One of the interesting developments that arose during the research phase of writing What Are You Doing Here? (out now via Bazillion Points) was how many of the black men and women I interviewed or spoke with loved Pantera. While they might have not self-identified as a ‘metalhead’ they loved the band as the music had that sound: a bluesy groove that reminded them of the dusty vinyl records that their parents inherited from their parents, serving in some cases as a gateway into other bands and musical genres that incorporated the same southern sensibility.
Over the years I’ve tried and for the most part, failed in getting my friends into metal (a recent and not-so-wise example included playing “Buried With Leeches” from Dragged into Sunlight for my rocker homegirl who is taking drum lessons. The confused look she gave me was priceless). And I have to admit that because of their cultural background and based on the predilection to groove-oriented rhythms, I’ve felt that perhaps more Southern-bred, doomy / sludge bands might warm the cold, cockled hearts of my black non-metal loving bredren.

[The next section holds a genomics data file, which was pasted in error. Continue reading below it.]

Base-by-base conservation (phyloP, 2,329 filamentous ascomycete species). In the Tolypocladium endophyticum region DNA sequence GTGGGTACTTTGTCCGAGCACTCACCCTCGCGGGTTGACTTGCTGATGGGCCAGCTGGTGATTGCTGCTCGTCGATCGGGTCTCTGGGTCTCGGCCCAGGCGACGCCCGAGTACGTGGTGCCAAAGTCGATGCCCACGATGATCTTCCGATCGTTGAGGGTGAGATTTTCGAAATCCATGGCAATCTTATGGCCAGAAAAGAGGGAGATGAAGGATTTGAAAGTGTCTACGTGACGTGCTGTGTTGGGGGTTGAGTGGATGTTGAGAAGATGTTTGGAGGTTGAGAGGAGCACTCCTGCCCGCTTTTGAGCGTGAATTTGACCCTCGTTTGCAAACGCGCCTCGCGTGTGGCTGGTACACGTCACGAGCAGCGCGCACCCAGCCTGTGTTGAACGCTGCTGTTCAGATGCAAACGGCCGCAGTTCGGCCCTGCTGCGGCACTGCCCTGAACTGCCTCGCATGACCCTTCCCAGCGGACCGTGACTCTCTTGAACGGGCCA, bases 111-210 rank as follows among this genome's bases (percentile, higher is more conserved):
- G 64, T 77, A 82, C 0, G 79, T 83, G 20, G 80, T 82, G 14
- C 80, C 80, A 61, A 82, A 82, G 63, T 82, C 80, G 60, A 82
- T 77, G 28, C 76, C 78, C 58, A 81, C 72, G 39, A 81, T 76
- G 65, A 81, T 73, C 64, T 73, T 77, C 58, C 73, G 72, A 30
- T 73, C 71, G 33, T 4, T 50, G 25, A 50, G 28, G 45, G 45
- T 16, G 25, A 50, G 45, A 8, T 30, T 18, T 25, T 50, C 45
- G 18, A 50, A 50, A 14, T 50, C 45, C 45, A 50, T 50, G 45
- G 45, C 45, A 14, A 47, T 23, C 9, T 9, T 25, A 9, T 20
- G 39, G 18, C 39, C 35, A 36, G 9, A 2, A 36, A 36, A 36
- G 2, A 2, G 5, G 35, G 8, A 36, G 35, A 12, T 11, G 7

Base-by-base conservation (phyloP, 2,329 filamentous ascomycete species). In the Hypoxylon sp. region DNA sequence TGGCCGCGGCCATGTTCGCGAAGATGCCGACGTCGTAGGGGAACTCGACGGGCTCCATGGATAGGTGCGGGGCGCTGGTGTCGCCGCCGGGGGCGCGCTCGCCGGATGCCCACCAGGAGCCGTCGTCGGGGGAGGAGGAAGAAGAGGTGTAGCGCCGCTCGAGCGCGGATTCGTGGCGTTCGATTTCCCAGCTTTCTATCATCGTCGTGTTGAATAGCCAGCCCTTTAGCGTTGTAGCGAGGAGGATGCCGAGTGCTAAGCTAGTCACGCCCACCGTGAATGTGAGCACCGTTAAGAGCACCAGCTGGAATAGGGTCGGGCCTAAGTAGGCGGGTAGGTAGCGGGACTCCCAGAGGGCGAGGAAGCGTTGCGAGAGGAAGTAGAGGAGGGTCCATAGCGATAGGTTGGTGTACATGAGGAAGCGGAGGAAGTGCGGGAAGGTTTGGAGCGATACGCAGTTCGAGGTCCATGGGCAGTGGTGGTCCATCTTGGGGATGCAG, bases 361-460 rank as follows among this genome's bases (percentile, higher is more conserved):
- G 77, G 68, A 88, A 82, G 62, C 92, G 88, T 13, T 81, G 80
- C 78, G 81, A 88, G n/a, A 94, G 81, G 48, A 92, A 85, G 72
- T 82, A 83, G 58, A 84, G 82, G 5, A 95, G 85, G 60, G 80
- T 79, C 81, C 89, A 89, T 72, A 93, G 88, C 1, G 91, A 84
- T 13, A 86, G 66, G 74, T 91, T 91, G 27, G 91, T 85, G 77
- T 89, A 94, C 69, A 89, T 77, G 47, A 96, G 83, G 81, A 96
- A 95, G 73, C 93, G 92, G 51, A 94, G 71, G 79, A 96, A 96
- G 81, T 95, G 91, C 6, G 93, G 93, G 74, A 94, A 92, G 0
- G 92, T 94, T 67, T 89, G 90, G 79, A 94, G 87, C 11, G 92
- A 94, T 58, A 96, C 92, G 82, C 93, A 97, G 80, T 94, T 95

I would argue that while I also was a big Pantera fan, there are other bands that have more obvious comparisons to blues music: a more pronounced rhythm section including a muddled, down-tuned bass tone; the application of the blues chord progression, a simplification of music that concentrates more on emotional and a physical heaviness and less on technical proficiency and speed. And of course the more personalized (outside of the obvious drug references) lyrical content including harrowing stories about hard livin’ and lovin.’ As IO contributor Hank Shteamer has pointed out in his column, Heavy Metal Be-Bop, the musical techniques found in African-American-originated musical genres can often be found within metal music, and non-metal musicians can apply metal’s traditional sounds to their own.
However, another reason for the reluctance of my black brothers and sisters to temporarily veer into the dark side is the negative connotations that a lot of southern metal bands have of being not-so-racially tolerant. Even in writing this piece and looking for Weedeater’s sludgy version of “Gimme Back my Bullets” on YouTube led me to the original, live version by Lynyrd Skynyrd, who had a giant Confederate Flag backdrop, which is a firm part of their branding – along with a right wing-centric philosophy – but in 2012, at least one former member of the band reconsidered their love for the flag. I know that for some, any band that waves that flag during their live performances, especially post-2009, automatically gets the side-eye.